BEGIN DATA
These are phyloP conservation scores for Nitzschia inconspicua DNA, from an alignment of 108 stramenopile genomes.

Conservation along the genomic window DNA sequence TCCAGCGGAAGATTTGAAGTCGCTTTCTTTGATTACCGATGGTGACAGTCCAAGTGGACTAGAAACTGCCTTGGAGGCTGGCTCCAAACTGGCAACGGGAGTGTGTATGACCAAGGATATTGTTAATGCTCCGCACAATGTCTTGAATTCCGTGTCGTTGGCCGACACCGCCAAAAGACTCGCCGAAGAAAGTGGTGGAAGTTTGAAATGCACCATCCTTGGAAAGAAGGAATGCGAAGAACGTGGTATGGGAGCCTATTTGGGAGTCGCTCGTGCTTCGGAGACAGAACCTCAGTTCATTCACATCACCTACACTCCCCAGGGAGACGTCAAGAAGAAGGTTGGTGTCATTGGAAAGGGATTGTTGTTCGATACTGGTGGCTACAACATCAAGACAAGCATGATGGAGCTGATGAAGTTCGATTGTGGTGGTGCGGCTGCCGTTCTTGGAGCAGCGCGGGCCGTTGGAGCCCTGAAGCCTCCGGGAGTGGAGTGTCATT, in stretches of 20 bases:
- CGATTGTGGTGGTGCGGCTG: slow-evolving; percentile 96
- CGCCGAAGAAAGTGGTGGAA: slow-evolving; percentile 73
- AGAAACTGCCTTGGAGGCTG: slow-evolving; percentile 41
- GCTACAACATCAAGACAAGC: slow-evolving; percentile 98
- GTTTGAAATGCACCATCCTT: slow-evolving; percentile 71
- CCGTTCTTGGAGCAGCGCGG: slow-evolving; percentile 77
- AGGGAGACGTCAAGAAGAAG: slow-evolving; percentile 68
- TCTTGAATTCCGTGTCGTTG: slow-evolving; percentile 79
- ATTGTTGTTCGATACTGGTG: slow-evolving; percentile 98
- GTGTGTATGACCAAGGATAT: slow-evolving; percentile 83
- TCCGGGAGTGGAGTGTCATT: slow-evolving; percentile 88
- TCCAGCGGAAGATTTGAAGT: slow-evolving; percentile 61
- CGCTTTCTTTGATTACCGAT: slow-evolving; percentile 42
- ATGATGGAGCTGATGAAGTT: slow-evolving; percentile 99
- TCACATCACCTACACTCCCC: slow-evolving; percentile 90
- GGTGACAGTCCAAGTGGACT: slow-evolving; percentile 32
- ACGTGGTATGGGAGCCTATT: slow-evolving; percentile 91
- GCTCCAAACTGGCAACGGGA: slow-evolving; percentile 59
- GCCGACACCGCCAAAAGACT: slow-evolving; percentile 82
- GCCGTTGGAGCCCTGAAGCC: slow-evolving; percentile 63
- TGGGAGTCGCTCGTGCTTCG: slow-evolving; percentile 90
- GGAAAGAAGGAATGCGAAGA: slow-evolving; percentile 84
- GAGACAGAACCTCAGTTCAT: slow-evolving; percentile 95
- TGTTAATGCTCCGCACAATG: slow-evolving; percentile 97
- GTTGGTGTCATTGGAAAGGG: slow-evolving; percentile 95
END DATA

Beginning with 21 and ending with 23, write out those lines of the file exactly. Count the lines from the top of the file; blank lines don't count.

- GCCGACACCGCCAAAAGACT: slow-evolving; percentile 82
- GCCGTTGGAGCCCTGAAGCC: slow-evolving; percentile 63
- TGGGAGTCGCTCGTGCTTCG: slow-evolving; percentile 90